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Dublin: 2°C Sunday 7 March 2021

U20 star Ringrose keeping his head down amidst hype

The 20-year-old Leinster centre is back for his second year of international rugby at this level.

THERE HAS BEEN much excitement in recent years over the potential of outside centre Garry Ringrose, but the man himself is more aware than anyone that a long road lies in front of him.

Garry Ringrose The Aviva Stadium looms beyond Ringrose in Dublin yesterday. Source: Dan Sheridan/INPHO

The Dublin native was nominated for the IRB Junior World Player of the Year award after last summer’s JWC in New Zealand, where three tries in five starts and the general all-round quality of his play brought him into the wider Irish rugby consciousness.

Ringrose is now back for his second year with the Ireland U20s, his sharp linebreak and deft offload sending Greg O’Shea over for one of seven tries in a 47-15 win for Nigel Carolan’s men in the opening round of the Six Nations last weekend.

The 20-year-old midfielder has already trained with Joe Schmidt’s Ireland squad, while also featuring for Leinster’s ‘A’ team in this season’s British and Irish Cup.

His remarkable final try and some cool place-kicking helped Blackrock to victory in the 2013 Leinster Schools Senior Cup. Furthermore, he’s now impressing with every outing in the Ulster Bank League.

It’s easy to understand the hype.

The UCD clubman admits it’s been something of a whirlwind two years, but he’s already thinking like a seasoned pro.

It’s brilliant,” says Ringrose. “It’s very exciting, kind hectic but from my point of view, I’m just trying to keep my head down and focus on the next task, the next game. Each training session, take it for what it is and try and be better than when I started.

“There’s a lot going on but in my head it’s quite simple, I’m just focusing on each day.”

Despite the success Ringrose had last season, he says he also “learned a lot of harsh lessons” and underlined that he’s “not going to sit still or get comfortable,” regardless of what he has achieved so far.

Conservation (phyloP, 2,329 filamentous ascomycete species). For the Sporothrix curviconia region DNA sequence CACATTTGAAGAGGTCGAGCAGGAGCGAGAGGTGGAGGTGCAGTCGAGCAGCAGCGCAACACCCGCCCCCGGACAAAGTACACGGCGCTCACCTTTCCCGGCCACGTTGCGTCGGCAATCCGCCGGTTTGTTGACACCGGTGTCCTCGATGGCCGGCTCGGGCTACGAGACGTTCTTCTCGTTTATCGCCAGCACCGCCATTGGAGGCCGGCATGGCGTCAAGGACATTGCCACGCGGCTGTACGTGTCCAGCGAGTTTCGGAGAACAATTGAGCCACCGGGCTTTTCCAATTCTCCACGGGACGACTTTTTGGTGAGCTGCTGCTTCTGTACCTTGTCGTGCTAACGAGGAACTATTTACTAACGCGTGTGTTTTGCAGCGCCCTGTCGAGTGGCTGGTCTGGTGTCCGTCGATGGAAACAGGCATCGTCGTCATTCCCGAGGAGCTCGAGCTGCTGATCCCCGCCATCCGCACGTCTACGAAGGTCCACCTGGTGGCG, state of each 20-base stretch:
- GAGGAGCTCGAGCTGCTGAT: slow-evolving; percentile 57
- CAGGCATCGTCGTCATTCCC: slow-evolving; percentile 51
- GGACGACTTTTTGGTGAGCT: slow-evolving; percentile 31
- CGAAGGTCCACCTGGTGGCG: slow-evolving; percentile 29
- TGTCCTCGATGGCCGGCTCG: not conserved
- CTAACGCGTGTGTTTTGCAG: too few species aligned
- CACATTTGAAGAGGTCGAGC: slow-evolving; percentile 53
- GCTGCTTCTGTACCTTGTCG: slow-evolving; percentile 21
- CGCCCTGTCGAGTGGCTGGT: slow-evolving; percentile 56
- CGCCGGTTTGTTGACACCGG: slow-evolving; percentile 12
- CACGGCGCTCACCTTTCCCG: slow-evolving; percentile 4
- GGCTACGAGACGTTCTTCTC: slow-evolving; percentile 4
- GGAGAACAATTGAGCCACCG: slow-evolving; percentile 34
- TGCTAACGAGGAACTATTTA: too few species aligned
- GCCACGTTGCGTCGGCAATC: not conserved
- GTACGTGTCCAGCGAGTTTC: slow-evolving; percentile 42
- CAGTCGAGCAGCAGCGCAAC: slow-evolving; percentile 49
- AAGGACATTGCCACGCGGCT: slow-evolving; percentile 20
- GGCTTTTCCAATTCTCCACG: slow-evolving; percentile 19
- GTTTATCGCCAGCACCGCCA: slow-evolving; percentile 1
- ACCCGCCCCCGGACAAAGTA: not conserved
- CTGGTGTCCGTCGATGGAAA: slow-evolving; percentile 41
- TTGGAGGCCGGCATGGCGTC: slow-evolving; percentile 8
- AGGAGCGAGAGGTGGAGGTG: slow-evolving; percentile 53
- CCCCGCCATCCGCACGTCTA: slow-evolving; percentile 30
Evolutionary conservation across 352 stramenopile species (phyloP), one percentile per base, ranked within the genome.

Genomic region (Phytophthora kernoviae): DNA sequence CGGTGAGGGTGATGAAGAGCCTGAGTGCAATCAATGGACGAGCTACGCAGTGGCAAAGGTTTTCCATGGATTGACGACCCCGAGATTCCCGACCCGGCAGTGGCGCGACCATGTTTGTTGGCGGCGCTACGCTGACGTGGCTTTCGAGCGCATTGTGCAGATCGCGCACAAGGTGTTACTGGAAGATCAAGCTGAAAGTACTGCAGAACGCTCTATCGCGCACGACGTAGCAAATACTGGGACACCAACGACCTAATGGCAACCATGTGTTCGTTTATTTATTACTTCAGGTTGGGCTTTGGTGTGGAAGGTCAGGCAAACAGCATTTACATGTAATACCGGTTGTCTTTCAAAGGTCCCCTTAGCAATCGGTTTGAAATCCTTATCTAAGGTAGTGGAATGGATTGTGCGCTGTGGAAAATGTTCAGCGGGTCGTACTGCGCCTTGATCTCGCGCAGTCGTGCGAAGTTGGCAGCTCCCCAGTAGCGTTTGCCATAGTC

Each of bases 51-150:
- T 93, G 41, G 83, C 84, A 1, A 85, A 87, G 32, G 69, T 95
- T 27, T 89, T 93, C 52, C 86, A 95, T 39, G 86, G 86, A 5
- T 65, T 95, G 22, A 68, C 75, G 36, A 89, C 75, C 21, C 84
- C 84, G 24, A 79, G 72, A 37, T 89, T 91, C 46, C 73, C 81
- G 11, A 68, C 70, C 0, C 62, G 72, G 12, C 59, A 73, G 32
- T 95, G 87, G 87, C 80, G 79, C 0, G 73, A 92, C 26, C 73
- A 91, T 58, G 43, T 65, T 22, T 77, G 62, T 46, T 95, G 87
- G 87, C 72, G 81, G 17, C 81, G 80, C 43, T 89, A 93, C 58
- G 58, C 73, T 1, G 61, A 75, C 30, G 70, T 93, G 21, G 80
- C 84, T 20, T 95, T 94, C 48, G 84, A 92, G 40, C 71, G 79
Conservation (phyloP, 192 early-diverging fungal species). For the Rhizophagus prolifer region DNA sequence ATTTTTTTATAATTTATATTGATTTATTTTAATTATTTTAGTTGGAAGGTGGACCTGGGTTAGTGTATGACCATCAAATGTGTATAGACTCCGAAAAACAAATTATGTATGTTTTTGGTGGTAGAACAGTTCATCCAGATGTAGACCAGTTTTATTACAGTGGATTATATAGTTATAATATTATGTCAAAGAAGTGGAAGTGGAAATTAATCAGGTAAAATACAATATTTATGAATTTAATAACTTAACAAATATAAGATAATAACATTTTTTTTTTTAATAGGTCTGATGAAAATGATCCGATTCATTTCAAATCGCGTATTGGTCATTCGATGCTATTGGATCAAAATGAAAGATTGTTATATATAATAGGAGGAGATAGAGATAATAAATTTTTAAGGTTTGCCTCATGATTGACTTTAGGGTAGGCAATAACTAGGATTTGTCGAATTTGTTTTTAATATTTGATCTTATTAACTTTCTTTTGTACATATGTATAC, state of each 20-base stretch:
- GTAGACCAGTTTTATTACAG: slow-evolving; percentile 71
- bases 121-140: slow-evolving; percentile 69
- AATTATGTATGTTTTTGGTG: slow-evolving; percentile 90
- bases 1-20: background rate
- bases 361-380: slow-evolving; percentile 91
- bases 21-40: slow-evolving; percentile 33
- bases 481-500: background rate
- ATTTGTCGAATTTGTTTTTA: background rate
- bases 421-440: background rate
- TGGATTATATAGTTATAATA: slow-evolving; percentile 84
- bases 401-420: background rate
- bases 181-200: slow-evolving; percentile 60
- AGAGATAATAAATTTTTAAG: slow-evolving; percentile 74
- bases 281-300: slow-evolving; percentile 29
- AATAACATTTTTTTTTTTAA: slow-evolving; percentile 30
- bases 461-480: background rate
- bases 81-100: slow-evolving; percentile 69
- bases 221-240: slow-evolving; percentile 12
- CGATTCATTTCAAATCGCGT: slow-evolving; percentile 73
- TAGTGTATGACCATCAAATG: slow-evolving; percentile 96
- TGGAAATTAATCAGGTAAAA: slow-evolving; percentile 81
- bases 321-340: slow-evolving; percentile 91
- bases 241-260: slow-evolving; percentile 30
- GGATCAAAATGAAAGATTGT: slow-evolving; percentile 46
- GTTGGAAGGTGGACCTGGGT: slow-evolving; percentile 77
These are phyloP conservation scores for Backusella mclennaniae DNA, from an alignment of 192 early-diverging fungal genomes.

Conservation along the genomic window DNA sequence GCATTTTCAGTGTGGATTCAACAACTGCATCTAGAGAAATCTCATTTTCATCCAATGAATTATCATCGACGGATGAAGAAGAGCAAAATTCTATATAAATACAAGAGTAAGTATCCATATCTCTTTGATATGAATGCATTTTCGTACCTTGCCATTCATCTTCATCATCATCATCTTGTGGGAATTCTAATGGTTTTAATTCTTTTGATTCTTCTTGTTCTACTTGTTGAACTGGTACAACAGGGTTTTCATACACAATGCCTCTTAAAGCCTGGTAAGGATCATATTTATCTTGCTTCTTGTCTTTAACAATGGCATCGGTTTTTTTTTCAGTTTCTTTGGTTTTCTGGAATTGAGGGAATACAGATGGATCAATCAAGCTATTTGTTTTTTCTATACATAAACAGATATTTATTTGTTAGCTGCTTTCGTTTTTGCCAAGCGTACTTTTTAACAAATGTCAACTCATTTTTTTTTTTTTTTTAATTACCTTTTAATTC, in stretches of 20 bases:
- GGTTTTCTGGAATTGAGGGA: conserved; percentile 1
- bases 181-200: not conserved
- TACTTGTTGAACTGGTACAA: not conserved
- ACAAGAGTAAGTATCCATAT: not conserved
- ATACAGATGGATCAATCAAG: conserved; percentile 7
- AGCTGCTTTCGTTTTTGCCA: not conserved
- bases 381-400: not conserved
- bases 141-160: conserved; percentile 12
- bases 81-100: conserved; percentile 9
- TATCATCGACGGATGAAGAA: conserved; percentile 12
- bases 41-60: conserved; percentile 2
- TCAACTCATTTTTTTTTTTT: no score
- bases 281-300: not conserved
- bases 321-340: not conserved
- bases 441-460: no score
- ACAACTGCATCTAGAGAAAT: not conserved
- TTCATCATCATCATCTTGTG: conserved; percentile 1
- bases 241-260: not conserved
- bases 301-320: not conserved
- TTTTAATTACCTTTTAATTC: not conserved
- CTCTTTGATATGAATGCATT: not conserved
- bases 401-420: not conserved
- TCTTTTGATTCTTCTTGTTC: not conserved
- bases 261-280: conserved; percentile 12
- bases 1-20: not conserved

Garry Ringrose scores a try Ringrose crosses the whitewash for Leinster 'A' earlier this season. Source: Donall Farmer/INPHO

The former Blackrock student understands that rugby is all about the collective, and in that sense he is enjoying being part of a relatively new-look Ireland U20 set-up under head coach Nigel Carolan.

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“Obviously Nick [McCarthy] is captain, but there’s a leadership group being put together between about eight or nine of us,” explains Ringrose. “Regardless of me having been there last year, there are a lot of new guys stepping up into leadership roles.

“There’s so much strength in depth in the squad, so your previous experience doesn’t really matter because guys are putting their hands up. Nigel is encouraging the players to do that.

In the video sessions, everyone is piping up. Everyone is having an input, which helps everyone else around them, because you get a different perspective. Personally, I’m just trying to build on last year and see where it takes me.”

Ringrose underlines that involvement in last year’s U20 squad under Mike Ruddock has no bearing on the current season for himself and six other returning players, given that the new crop are of such high quality: “No one’s place is certain.”

Despite the testing weather conditions in Italy last weekend, Carolan’s side showed their attacking ability in running in seven tries, with the highly-rated backline even overcoming a slippery ball to contribute in wide channels.

With the likes of Ringrose, Billy Dardis, Ross Byrne, McCarthy and Jack Owens among that back division, this is a group whose reputations in underage rugby precede them.

For a third time, Ringrose stresses that no player is immune to being dropped, before admitting there is enthusiasm among the backline to get firing at full potential.

Garry Ringrose Ringrose trained with Ireland last November. Source: Dan Sheridan/INPHO

“There is a lot of excitement and we enjoy playing together, trying to play as attractive a brand as possible, given the conditions. We are excited but we are keeping our heads down and trying to do the simple things well.”

Ringrose says Byrne at 10 “really takes charge on the pitch,” while also crediting replacement out-half Joey Carberry for making an impact on the wing last weekend in Italy after an unexpected injury to O’Shea.

The reality is that Ireland face a much sterner test of their quality tomorrow night in Athlone [KO 19.05, RTÉ 2] against a French side that also scored seven tries in round one of the Six Nations, overcoming Scotland 47-6.

They’re incredibly physical, big guys,” says Ringrose. “They will run direct at us and try and bully us, but then at the same time they have the ability to play out wide and play around us.

“We’ve individually and collectively looked at what they’re like. They’re very talented so we’re going to have to bring our A game defensively to try and counteract them.”

Ringrose has been doing as much for a few years now, meaning Carolan can rely on his outside centre to lead through his actions.

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About the author:

Murray Kinsella

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